Merry Christmas! Just wanted to say that to everyone, and also to share something I found interesting about the new Matrix movie:
You may or may not know this, but a few years ago, “redpilled” (a Matrix reference) was being used by online misogynists to indicate that they had figured out the “truth” about women.
9/11 truthers were “redpilled” when they decided to believe “inside job” theories, Flat Earthers might consider themselves “redpilled” when they start believing the Earth is flat, etc. And people who don’t believe those things are “bluepilled.”
This refers to a scene in the first Matrix movie, where Neo is told to choose between a red pill and a blue pill. If he takes the blue pill, nothing in his life will change, but if he takes the red pill, he will “wake up” from the simulated reality of the Matrix and see the real world for the first time. Of course, Neo takes the red pill in the first Matrix movie, and that’s where the internet got the “redpilled/bluepilled” thing.
Sorry for explaining what you probably already know, ha ha. But anyway, circa 2016 or so, online misogynists, pick up artists, etc. were using “redpilled” to indicate to each other that they “knew the truth” about women, this “truth” being bullshit like “all women are manipulative,” “Feminism castrates men,” etc.
At least one of the Wachowskis commented on that, I am pretty sure. And that community may have stopped using “redpilled” but who knows. I think the term has migrated back to non-misogynistic conspiracy theorists, but at one point it was being used by misogynists all the time.
Anyway, getting to the point, early in the new Matrix movie, Keanu Reeves’ character is shown at least a few times as someone other than Keanu Reeves. A white haired bald man is shown as Keanu Reeves’ reflection at least once, when his character leaps off a roof in a flashback, it’s clearly not Keanu Reeves leaping off the roof, etc.
This is explained away with convoluted nonsense in the film, as one might expect. And this “Keanu Reeves might not actually be Neo in this film” element is never explained or explored beyond showing a different person in the mirror a few times.
I apologize if you haven’t watched it yet, but as you may have read or otherwise heard already, “rescuing Trinity” is the main plot point of the second half of the film. “Neo” wakes up again about halfway through and is told Trinity has been captured by the machines again, and is in one of those pod things.
I need to back up here: Carrie-Anne Moss appears in the first half of the film. But she isn’t “Trinity,” her name is “Tiffany” and she’s married to “Chad.”
“Chad” has been used on the internet a lot, to refer to some woman’s handsome boyfriend or husband. The same people who said “redpilled” to refer to becoming misogynist pickup artists would use “Chad” as an attempt at an insult, to the husbands, boyfriends, etc. of women they wanted to date.
It’s often in the context of delusional “if she only knew the real me, she would dump Chad” fantasies.
And I apologize if I am spoiling anything, but in the new Matrix movie, Keanu Reeves’ character (ostensibly Neo, but with a different reflection at times) only knows Carrie-Anne Moss’s character because he has seen her in a coffee shop.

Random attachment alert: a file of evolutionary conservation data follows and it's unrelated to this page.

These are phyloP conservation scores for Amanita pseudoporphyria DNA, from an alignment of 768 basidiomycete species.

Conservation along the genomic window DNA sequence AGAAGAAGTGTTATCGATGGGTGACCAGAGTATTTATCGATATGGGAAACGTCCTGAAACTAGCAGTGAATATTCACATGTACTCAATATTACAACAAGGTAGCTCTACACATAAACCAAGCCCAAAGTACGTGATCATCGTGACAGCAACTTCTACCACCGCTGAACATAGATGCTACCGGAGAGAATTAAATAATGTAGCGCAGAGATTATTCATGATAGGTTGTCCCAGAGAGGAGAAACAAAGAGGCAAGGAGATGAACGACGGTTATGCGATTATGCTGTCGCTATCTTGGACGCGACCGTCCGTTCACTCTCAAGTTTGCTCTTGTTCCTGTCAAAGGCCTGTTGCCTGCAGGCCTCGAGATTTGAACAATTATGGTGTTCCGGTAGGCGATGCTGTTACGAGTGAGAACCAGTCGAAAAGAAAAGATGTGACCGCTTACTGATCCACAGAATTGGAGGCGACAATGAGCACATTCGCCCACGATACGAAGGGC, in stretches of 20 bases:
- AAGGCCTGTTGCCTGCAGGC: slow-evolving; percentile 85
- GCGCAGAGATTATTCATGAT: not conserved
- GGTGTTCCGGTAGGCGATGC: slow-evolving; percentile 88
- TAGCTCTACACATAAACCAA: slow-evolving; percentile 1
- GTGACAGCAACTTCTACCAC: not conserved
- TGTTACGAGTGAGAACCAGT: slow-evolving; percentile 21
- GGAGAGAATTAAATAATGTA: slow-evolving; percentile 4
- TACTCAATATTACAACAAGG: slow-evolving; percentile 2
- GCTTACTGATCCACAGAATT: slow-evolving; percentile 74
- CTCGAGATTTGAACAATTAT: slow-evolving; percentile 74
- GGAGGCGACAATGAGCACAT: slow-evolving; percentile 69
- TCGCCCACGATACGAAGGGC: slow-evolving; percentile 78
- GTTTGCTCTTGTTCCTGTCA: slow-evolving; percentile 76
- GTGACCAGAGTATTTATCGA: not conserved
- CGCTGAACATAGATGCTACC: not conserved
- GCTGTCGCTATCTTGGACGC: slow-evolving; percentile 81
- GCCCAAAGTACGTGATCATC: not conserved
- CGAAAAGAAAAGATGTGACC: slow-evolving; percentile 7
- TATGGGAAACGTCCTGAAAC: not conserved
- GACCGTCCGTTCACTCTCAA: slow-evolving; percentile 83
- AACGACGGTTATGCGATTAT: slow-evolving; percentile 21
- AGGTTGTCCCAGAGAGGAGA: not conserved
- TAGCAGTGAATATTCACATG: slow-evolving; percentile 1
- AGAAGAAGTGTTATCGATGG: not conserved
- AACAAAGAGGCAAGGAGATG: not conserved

Keanu Reeves’ character is basically stalking her character in the movie. But it’s presented as if he is “rescuing” her from a delusion where she loves her husband and children, a delusion where she doesn’t fully remember being Trinity. Keanu’s character also knows where she works, and he goes and visits her – uninvited – at her work in the movie.
There are probably other instances of this sort of thing that I missed, but in short, Keanu Reeves’ character behaves like a “redpilled” misogynist stalker creep in the movie. And as you know, in the first movie, Neo takes the red pill and unwittingly started the whole “redpilled” internet thing.
What I am saying is this: in the new Matrix movie, Keanu Reeves does not portray “Neo” at all, Keanu Reeves portrays someone else entirely, a “redpilled” stalker who has delusional fantasies about how he is a superhero and the woman he is stalking is secretly in love with him.
The entire movie (including “Analyst” scenes with Neil Patrick Harris) is a fantasy concocted by Keanu Reeves’ character, a fantasy that internally justifies his stalking of Carrie-Anne Moss’s character in the film.
“The Analyst” is not actually the entity running the Matrix, “The Analyst” is just an analyst, and when he attempts to break through all of Keanu’s character’s delusions, the character mentally transforms the analyst into a nemesis and incorporates him into the fantasy. Which of course, the fantasy ends with “The Analyst” being defeated and “Trinity” remembering who she is.
Which would be just another dumb Hollywood ending, were it not for the fact that the “not Keanu” reflection stops appearing (and stops being mentioned) after Keanu’s character starts immersing himself in “Matrix” fantasies more fully.
At the end (SPOILER ALERT), Keanu Reeves’ character can’t fly because he isn’t actually Neo. At the end, he tries to fly, in order to escape police pursuit, but he can’t do it.
Trinity – the focal point of his fantasy, a wholly imaginary version of Tiffany – *can* fly, and she holds his hand and carries him through the sky, away from the police who are pursuing him.
Which Tiffany or Chad (or one of their children) may have called the police on Keanu Reeves’ character when he showed up uninvited at Tiffany’s workplace.
In short: Keanu Reeves’ character (I refuse to call him “Neo” because I don’t think he’s actually Neo) uses his fantasy version of Tiffany to escape from reality.
This angle may have been totally accidental, nonetheless, I find it interesting.
Anyways, just wanted to share that. Merry Christmas!